People strolling around downtown Mexico City in 1875 might have come across countless “pulquerías” with odd names (pulque is a beverage made from the fermented sap of the maguey plant, Wikipedia dixit). But for weirdness of denomination none beat the latest addition to the long list of hangouts for the brothers in pulque: ”El tránsito de Venus.” The name was no allusion to Roman mythology, but the pulque fraternity´s way of celebrating a major scientific event that took place in 1874.
That was the year a Mexican expedition traveled to Japan to observe the transit of the planet Venus across the sun´s disk. Venus transits occur in pairs, the second transit in a pair coming eight years after the first. Consecutive pairs of transits happen at intervals of more than one hundred years. The transit of 1874 was the first in a pair, the previous one having taken place on June 3, 1769.
Venus transits are interesting because they allow scientists to measure “solar parallax” --a quantity from which the earth-sun distance can be accurately computed. The Mexican team was part of an international effort to determine solar parallax. Enthusiastic about the project, President Sebastián Lerdo de Tejada chose Francisco Díaz Covarrubias, a geographer from the Colegio de Minería, as head of the expedition. There were, at the time, no secure roads between Mexico City and the Pacific, so Díaz Covarrubias and his team took a train to Veracruz, stopping in Orizaba for several days after learning that an epidemic of black vomit was ravaging the port. From Veracruz they traveled to Havana and Philadelphia, then on to New York, where they inquired about ships leaving San Francisco for Japan. (No, I don´t know why they took such a roundabout route.) They then crossed the United States, arrived in San Francisco, and on October 19, sailed aboard the steamer Vasco de Gama. The Mexican expedition made landfall in Yokohama on November 9, 1874, precisely one month before the transit.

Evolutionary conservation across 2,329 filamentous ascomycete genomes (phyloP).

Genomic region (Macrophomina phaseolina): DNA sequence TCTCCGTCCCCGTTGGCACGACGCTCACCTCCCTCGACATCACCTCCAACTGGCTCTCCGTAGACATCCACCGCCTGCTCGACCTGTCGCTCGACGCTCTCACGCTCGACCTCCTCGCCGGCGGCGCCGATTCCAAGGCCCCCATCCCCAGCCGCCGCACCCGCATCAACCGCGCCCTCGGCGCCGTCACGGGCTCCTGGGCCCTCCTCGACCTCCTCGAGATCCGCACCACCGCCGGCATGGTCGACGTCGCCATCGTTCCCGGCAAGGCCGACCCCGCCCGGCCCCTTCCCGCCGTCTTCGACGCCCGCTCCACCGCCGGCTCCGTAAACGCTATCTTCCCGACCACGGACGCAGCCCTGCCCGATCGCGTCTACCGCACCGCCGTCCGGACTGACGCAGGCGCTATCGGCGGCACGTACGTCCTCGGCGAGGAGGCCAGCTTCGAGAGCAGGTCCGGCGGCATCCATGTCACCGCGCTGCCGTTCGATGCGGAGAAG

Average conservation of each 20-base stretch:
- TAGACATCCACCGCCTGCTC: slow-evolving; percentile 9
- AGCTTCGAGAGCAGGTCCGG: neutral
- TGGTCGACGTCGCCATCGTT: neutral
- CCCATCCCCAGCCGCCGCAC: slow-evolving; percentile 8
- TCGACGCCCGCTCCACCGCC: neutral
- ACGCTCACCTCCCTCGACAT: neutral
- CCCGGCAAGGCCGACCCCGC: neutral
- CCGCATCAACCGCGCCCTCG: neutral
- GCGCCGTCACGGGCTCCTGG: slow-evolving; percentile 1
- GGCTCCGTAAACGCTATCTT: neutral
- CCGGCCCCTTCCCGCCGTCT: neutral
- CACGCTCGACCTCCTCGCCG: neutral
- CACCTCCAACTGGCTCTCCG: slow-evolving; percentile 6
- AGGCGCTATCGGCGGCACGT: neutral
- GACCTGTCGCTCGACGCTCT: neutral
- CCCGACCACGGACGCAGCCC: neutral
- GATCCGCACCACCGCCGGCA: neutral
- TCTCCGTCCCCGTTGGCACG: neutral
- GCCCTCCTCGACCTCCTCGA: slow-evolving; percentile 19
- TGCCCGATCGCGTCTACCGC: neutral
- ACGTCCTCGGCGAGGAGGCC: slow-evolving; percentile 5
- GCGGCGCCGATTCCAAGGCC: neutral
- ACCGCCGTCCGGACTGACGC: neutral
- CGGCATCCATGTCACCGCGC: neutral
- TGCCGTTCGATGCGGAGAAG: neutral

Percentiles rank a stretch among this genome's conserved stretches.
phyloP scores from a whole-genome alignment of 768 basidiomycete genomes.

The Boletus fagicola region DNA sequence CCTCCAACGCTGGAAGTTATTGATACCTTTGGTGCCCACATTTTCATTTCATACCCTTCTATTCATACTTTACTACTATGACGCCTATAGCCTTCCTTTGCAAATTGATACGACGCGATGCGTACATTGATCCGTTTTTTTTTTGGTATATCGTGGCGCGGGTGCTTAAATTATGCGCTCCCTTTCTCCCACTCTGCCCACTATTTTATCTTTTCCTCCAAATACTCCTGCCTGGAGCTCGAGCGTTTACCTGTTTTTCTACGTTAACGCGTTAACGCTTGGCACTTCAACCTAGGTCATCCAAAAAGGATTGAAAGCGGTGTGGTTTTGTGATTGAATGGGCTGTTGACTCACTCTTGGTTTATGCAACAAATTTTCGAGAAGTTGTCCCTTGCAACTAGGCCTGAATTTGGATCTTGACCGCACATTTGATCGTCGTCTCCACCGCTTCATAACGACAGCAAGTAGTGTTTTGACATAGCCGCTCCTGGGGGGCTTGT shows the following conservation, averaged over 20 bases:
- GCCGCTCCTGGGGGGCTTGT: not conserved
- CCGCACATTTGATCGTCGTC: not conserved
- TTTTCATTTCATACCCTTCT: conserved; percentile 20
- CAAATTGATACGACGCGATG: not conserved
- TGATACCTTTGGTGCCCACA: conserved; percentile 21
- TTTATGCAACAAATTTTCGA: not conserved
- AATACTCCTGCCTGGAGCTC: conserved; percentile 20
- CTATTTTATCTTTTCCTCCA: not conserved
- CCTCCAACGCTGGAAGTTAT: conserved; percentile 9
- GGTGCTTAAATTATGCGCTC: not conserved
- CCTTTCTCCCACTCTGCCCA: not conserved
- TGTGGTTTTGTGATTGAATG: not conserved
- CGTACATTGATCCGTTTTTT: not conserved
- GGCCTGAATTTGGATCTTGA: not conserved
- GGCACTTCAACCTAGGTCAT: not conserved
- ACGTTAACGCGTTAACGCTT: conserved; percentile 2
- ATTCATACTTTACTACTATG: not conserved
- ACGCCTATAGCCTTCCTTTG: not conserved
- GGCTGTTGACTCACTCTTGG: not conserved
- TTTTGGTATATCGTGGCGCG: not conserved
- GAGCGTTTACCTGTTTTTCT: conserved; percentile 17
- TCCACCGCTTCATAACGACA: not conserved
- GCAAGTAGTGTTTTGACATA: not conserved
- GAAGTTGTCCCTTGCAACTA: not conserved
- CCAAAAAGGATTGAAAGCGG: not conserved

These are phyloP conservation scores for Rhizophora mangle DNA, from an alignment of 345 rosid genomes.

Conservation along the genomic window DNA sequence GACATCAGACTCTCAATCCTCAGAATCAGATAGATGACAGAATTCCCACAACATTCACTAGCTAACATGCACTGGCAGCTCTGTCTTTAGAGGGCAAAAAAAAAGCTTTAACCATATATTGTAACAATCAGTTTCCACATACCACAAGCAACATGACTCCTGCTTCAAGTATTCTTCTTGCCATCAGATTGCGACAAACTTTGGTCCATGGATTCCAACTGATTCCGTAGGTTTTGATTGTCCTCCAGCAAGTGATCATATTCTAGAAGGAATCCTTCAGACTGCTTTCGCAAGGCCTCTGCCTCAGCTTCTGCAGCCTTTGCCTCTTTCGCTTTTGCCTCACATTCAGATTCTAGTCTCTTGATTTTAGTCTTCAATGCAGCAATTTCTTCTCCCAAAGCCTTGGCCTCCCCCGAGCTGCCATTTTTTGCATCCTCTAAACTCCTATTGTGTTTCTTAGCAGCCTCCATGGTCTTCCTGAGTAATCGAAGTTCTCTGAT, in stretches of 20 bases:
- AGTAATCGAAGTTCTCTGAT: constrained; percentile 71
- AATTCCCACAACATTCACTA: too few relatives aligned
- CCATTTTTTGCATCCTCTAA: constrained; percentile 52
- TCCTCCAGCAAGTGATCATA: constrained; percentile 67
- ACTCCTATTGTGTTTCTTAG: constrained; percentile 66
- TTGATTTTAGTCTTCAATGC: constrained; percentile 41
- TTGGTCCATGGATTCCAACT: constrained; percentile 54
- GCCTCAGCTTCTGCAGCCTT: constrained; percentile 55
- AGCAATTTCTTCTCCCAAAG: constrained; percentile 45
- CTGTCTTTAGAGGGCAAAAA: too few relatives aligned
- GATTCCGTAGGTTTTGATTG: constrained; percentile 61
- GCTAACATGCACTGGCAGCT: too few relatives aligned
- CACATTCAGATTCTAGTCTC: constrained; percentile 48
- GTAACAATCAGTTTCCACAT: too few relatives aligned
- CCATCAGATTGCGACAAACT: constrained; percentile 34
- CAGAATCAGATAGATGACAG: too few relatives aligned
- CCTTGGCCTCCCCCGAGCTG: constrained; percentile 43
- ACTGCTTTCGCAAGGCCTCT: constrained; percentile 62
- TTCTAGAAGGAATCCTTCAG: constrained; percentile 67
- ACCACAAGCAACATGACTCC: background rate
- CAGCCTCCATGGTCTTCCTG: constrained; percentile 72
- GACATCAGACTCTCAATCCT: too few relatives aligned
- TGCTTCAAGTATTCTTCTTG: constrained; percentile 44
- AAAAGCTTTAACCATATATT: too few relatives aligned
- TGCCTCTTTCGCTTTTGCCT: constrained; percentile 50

Díaz Covarrubias intended to build two observation stations on Japanese soil, but he needed permits. Unfortunately, they had reached Japan at the time of a national holiday, and Díaz Covarrubias had to wait for several days before he got an answer from the Japanese government. During this time he hired a Chinese carpenter who understood some English to assemble the stations. When the government finally responded, it did so handsomely. They even provided a special telegraph line for the Mexicans to communicate with their American and French counterparts, in Kobe and Nagasaki. The transit was duly observed on December 8-9, 1874.
Díaz Covarrubias and his men sailed home via the Indian Ocean, the Red Sea, the Suez canal, the Mediterranean, and Paris, where they published their results. They then crossed the Atlantic to Veracruz. On November 19, 1875, the train carrying the Mexican expedition rolled into the Buenavista station. The men were given a hero’s welcome, recounted the following day in the daily El siglo diecinueve .
I wonder if the event stirred the patrons of “El tránsito de Venus.” Did they discuss it? Did the pulquería take pride in making the news that day? Did a chorus of pulque-besotted voices toast the men who had sailed around the world to witness the event celebrated in their saloon´s strange name?
Whatever the reaction of the pulquería´s clients, the following year Porfirio Díaz, the new president (and future dictator), signed a decree whereby Mexico was officially given a National Observatory.